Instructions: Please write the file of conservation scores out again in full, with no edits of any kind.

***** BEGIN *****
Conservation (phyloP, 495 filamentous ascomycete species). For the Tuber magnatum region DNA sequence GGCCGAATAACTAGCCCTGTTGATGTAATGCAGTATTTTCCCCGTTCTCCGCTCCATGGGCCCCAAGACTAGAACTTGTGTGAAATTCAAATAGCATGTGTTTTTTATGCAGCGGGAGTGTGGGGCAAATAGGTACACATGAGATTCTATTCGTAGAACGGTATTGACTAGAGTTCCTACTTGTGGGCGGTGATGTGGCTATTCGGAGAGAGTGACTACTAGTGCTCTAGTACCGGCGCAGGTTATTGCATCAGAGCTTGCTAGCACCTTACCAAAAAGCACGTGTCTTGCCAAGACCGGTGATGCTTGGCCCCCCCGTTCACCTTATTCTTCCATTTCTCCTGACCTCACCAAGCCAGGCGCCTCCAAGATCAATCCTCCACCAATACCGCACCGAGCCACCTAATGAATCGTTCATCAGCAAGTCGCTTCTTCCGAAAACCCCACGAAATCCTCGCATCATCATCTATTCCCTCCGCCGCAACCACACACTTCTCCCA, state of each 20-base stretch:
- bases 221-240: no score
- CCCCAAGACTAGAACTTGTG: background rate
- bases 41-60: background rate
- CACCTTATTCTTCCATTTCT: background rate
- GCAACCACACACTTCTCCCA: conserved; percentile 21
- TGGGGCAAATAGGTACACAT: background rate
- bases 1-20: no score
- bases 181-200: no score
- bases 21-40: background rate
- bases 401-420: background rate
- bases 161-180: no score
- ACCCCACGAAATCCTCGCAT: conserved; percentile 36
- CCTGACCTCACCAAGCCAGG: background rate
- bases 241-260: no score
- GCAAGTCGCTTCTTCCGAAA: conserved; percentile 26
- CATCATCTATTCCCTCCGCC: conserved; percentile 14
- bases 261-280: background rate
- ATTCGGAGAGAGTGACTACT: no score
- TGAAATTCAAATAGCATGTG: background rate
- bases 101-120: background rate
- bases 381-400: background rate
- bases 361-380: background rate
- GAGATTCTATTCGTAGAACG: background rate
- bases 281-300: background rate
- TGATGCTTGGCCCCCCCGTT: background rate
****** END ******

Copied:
Conservation (phyloP, 495 filamentous ascomycete species). For the Tuber magnatum region DNA sequence GGCCGAATAACTAGCCCTGTTGATGTAATGCAGTATTTTCCCCGTTCTCCGCTCCATGGGCCCCAAGACTAGAACTTGTGTGAAATTCAAATAGCATGTGTTTTTTATGCAGCGGGAGTGTGGGGCAAATAGGTACACATGAGATTCTATTCGTAGAACGGTATTGACTAGAGTTCCTACTTGTGGGCGGTGATGTGGCTATTCGGAGAGAGTGACTACTAGTGCTCTAGTACCGGCGCAGGTTATTGCATCAGAGCTTGCTAGCACCTTACCAAAAAGCACGTGTCTTGCCAAGACCGGTGATGCTTGGCCCCCCCGTTCACCTTATTCTTCCATTTCTCCTGACCTCACCAAGCCAGGCGCCTCCAAGATCAATCCTCCACCAATACCGCACCGAGCCACCTAATGAATCGTTCATCAGCAAGTCGCTTCTTCCGAAAACCCCACGAAATCCTCGCATCATCATCTATTCCCTCCGCCGCAACCACACACTTCTCCCA, state of each 20-base stretch:
- bases 221-240: no score
- CCCCAAGACTAGAACTTGTG: background rate
- bases 41-60: background rate
- CACCTTATTCTTCCATTTCT: background rate
- GCAACCACACACTTCTCCCA: conserved; percentile 21
- TGGGGCAAATAGGTACACAT: background rate
- bases 1-20: no score
- bases 181-200: no score
- bases 21-40: background rate
- bases 401-420: background rate
- bases 161-180: no score
- ACCCCACGAAATCCTCGCAT: conserved; percentile 36
- CCTGACCTCACCAAGCCAGG: background rate
- bases 241-260: no score
- GCAAGTCGCTTCTTCCGAAA: conserved; percentile 26
- CATCATCTATTCCCTCCGCC: conserved; percentile 14
- bases 261-280: background rate
- ATTCGGAGAGAGTGACTACT: no score
- TGAAATTCAAATAGCATGTG: background rate
- bases 101-120: background rate
- bases 381-400: background rate
- bases 361-380: background rate
- GAGATTCTATTCGTAGAACG: background rate
- bases 281-300: background rate
- TGATGCTTGGCCCCCCCGTT: background rate